Developing athleticism: Part 1 a holistic approach

by | Feb 22, 2023 | Public Access | 0 comments

Developing athleticism is a multifaceted process that requires a well-rounded training program. While sport-specific skills are important, incorporating a variety of exercises that develop strength, speed, and power is essential for athletic success.

Do the basics & do them well

One effective approach is to use sport as the base and then focus on specific areas for improvement. For speed development, sprints with a total volume of 200-300 meters can be effective in improving acceleration and top speed In team sports athletes. Plyometric exercises, such as leaps, bounds, skips, and hops, with a total of 40-80 ground contacts per session can help develop power, explosiveness, and agility.

Explosive medicine ball throws, with a total volume of 5-30 throws per session, can also help improve power and explosiveness. These exercises can be done with a partner or against a wall, using a variety of throws such as chest passes, overhead throws, and rotational throws.

Change of direction drills, when mixed in with plyometrics, can also help improve agility and coordination. These drills can include crossover bounds, shuffles, and lateral bounds/cuts.

Strength training

While these exercises can be effective on their own, they are even more powerful when combined with a strength-training program. In the gym, heavy weights can be used within the 1-6 rep range with low to moderate volume to bias myofibrillar hypertrophy, which is the growth of muscle fibers directly.

Large compound exercises such as squats, Romanian deadlifts, chin-ups, and bench presses can help build overall strength and power. The goal here is force and developing a greater strength to weight ratio. Most trainees see linear improvements in athleticism from strength training for up to 3 years concurrent lifting.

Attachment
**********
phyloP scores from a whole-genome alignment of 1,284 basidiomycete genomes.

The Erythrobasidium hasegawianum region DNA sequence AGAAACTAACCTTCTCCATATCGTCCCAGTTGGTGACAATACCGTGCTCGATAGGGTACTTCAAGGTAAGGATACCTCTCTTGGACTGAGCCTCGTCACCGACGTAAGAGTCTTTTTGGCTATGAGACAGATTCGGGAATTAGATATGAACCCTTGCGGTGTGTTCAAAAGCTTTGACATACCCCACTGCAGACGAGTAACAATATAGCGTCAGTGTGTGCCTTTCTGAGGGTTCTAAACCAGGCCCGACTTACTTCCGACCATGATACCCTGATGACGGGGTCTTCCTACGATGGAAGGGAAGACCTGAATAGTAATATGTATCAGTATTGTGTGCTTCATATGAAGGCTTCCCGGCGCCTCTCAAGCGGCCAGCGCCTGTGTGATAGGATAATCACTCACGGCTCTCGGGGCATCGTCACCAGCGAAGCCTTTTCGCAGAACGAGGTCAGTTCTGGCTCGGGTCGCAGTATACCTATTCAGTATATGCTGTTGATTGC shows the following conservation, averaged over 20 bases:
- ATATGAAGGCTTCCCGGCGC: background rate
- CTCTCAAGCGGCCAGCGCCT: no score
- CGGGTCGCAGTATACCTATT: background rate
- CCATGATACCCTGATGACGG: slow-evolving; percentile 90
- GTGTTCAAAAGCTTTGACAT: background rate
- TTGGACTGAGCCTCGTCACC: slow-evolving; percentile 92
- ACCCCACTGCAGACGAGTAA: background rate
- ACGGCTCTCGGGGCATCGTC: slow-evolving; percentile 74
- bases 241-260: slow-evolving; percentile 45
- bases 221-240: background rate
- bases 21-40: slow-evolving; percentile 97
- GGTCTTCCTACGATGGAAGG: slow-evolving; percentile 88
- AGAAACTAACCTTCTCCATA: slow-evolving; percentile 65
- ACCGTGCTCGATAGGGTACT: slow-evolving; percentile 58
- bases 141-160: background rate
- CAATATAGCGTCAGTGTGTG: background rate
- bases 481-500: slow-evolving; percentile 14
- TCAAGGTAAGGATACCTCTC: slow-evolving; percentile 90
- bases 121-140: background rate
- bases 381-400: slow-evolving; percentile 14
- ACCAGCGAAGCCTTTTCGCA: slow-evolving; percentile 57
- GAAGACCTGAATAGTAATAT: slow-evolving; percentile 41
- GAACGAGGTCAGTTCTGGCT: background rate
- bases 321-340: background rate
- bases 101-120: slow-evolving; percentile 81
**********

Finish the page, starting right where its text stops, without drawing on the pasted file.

“Sport-Specific Strength”

It’s important to remember that sport-specific gym exercises are the icing on the cake and are often overused by non-advanced gym goers. While they can be useful for targeting specific areas, they should not be the focus of a training program. Instead, athletes should prioritize developing a strong foundation of overall strength, speed, and power. Only then should a focus shift to joint specific exercises or more advanced Quasi athletic-strength training.


In conclusion, developing athleticism requires a well-rounded approach that incorporates a variety of exercises targeting speed, power, and strength. Using sport as a base and focusing on specific areas of improvement can help athletes reach their full potential. By incorporating these exercises into a comprehensive training program, athletes can improve their overall athletic ability and achieve success on the field or court.

In part 2, I will be doing a deep dive on the literature pertaining to improving athletic performance in already well-trained athletes.


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